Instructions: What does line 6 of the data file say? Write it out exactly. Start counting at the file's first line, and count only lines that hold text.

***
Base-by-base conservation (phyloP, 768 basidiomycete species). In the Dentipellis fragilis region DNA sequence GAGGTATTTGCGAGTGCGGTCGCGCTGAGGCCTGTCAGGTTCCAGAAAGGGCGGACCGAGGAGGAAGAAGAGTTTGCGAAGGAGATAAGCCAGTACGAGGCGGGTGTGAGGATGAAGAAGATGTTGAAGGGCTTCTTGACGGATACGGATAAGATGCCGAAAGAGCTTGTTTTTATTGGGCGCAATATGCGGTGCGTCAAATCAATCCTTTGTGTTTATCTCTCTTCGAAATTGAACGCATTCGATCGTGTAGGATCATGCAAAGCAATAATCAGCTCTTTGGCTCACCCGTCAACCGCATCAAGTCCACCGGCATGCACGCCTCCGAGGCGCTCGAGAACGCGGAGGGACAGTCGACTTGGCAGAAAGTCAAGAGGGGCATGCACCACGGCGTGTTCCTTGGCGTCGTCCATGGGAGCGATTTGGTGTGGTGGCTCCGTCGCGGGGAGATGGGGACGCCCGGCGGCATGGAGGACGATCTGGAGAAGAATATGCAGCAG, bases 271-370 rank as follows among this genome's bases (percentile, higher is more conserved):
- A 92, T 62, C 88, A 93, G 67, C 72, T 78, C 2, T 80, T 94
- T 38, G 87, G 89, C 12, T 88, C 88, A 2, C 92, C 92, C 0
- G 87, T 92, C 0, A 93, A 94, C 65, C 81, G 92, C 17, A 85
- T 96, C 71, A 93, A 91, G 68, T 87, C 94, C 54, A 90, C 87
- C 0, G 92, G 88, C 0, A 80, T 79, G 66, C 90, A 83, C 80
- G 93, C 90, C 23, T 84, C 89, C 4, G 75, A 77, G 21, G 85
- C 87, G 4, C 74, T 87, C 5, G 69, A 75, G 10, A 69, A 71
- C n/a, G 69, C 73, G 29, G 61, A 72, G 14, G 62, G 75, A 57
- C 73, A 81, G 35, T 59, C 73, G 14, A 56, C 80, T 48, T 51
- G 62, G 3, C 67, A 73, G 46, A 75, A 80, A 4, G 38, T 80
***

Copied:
- C 0, G 92, G 88, C 0, A 80, T 79, G 66, C 90, A 83, C 80